Besides the inquiry by the House committee, federal and California prosecutors are investigating whether company insiders or outside investigators broke the law. California Attorney General Bill Lockyer has said he has enough evidence to indict HP insiders and contractors. And the Securities and Exchange Commission is pursuing a civil inquiry.
Hurd, who succeeded Dunn last Friday as chairman of Palo Alto, Calif.-based HP, apologized to those whose privacy was violated in the leak investigation.
"How did such an abuse of privacy occur in a company renowned for its commitment to privacy? It's an age-old story. The ends came to justify the means," he said in prepared testimony for the congressional hearing.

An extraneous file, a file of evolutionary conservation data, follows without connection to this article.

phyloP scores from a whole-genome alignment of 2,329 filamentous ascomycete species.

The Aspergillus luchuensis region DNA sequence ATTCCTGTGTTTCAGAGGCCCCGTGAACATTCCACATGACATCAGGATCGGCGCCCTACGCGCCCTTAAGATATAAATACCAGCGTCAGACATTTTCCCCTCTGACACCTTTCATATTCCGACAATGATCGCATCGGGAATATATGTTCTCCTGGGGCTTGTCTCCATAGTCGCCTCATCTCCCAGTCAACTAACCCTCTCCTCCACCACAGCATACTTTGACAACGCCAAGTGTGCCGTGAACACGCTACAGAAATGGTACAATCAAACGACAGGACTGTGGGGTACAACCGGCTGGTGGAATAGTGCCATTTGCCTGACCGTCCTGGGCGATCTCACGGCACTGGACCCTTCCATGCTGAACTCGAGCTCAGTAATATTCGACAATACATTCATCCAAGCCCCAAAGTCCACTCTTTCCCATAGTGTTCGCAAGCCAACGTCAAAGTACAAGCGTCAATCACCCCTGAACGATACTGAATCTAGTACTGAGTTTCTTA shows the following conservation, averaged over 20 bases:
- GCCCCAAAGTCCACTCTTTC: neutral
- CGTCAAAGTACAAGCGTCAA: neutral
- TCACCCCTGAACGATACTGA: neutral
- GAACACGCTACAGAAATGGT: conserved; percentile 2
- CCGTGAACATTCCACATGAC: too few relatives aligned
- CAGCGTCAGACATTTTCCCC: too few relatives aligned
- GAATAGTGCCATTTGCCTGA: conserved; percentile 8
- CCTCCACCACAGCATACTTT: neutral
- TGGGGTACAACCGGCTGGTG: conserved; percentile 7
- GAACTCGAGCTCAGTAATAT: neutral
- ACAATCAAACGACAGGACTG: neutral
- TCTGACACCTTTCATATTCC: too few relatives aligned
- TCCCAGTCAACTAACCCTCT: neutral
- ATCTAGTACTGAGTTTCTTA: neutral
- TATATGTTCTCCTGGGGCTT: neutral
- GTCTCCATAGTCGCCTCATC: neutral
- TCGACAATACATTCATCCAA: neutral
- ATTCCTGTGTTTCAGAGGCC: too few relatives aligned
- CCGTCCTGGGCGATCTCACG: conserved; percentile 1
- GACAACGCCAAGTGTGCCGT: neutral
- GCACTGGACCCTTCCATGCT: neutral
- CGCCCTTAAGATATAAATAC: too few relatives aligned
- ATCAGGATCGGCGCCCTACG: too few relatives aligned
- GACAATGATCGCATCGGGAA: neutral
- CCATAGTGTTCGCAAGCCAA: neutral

Hurd said Dunn had told him of the existence of the investigation, "but I was not involved in the investigation itself."
So closely tied was DeLia's firm, Security Outsourcing Solutions Inc. of Needham, Mass., to Hewlett-Packard - for which it worked almost exclusively for eight years - that Dunn refers to the firm as a "captive subsidiary" of Hewlett-Packard.
In a twist, it was DeLia who performed the background check on Hurd when the company was vetting him last year as a candidate for CEO.
Besides Dunn, Hurd and Baskins, Larry Sonsini - HP's outside lawyer and one of Silicon Valley's most influential figures, who assured company executives of the legality of the spying probe - agreed to appear at the hearing.
The committee has ordered DeLia and two other key figures in the leak probe to testify: Kevin T. Hunsaker, until recently the company's chief ethics officer, and Anthony R. Gentilucci, who managed HP's global investigations unit in Boston.
Five private investigators believed to have served as the foot soldiers in the company's efforts, also were subpoenaed to testify.
HP shares were up 1.2 percent at $35.80 on the New York Stock Exchange as the hearing was underway Thursday morning.